A lower court threw out Dahlia's suit on the grounds that he reported the misconduct as part of his official duties, not as a private citizen expressing free speech. A three-judge 9th Circuit panel reluctantly agreed last year, declaring that it was bound by a 2009 precedent.
But the larger panel overturned that precedent and decided that police officers, in some instances, may be entitled to sue in federal court for being penalized for speaking out about misconduct.
"It is relevant to the resolution of Dahlia's case that Dahlia disclosed misconduct to LASD in contravention of the numerous threats and admonitions from his superiors not to reveal the misconduct to anyone," wrote Judge Richard A. Paez, a President Clinton appointee. "He defied, rather than followed, his supervisors' orders."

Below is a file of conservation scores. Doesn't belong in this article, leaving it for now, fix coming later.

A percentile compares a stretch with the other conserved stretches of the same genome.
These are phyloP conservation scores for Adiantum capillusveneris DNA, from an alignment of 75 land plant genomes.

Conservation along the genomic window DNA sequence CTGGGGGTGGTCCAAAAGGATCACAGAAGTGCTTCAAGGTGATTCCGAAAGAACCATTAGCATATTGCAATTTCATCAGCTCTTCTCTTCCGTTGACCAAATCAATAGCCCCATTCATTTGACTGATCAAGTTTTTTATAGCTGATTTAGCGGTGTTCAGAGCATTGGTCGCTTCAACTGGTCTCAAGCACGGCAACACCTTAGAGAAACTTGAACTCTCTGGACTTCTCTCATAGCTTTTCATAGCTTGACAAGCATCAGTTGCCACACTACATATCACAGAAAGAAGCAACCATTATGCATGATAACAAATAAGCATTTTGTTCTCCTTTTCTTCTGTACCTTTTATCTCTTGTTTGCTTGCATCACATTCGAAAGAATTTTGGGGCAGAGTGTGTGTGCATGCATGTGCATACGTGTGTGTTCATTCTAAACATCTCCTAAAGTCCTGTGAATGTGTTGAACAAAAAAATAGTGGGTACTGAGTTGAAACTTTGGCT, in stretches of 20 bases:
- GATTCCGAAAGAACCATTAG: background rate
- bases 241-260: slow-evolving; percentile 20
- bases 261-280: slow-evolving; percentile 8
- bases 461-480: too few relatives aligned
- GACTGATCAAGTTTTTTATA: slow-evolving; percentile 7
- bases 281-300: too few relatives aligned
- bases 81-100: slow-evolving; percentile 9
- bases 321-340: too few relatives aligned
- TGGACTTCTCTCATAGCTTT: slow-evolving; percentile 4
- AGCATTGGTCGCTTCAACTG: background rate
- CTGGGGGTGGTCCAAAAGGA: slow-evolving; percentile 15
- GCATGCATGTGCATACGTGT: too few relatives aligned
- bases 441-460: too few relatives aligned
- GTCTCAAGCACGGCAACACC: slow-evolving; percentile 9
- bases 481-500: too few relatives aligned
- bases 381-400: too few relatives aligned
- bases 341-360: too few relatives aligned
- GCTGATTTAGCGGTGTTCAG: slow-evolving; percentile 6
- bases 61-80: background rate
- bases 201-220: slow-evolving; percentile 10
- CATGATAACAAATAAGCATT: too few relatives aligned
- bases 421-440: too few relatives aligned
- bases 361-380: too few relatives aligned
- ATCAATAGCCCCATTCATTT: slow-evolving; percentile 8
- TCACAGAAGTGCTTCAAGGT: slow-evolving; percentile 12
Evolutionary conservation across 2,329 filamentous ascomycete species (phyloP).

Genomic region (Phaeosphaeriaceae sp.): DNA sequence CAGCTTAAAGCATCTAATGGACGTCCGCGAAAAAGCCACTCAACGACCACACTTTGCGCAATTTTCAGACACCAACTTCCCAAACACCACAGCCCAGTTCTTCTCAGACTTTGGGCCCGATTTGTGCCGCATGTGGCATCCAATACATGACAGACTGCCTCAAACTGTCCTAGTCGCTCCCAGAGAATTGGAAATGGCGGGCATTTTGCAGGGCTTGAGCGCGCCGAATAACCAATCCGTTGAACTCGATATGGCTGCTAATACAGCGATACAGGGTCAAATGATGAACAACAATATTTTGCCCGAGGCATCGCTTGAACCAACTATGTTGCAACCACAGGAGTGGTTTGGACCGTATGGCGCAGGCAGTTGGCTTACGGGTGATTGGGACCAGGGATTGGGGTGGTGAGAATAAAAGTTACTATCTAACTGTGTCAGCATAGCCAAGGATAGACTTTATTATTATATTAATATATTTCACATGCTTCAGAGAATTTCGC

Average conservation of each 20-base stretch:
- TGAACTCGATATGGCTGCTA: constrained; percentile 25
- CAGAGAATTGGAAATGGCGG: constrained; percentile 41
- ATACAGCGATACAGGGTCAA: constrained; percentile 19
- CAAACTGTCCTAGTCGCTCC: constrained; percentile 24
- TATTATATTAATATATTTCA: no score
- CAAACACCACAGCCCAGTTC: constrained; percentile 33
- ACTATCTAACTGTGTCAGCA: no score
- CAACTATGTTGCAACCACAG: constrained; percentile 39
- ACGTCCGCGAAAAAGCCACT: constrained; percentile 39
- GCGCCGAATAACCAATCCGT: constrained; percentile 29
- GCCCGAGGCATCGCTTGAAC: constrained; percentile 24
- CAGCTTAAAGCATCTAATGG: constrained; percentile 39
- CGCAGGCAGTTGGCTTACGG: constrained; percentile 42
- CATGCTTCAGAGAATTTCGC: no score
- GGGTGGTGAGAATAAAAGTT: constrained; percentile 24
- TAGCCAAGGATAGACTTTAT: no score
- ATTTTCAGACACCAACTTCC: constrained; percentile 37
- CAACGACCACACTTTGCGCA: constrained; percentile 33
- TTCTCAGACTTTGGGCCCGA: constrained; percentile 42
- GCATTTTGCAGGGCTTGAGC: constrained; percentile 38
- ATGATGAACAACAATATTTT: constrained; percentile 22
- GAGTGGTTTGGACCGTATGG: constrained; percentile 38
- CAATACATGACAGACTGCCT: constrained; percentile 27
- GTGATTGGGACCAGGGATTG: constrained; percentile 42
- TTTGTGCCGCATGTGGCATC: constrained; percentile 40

Dahlia originally sued when he put on paid administrative lead, which a court ruled did not constitute a punishment (file that factoid away the next time a cop’s put on paid leave for a police shooting and someone tries to spin that as a punishment). Dahlia was then fired, ostensibly for providing conflicting accounts of misconduct to the LA Sheriff’s Department and the Burbank PD. Though two of the judges on the court expressed reservations about federal judicial intervention into “the daily activities of police departments,” the court ruled unanimously to allow Dahlia to continue with his lawsuit, extending protection to police whistleblowers that don’t follow the chain of command or violate a superior’s order in the course of reporting misconduct or corruption.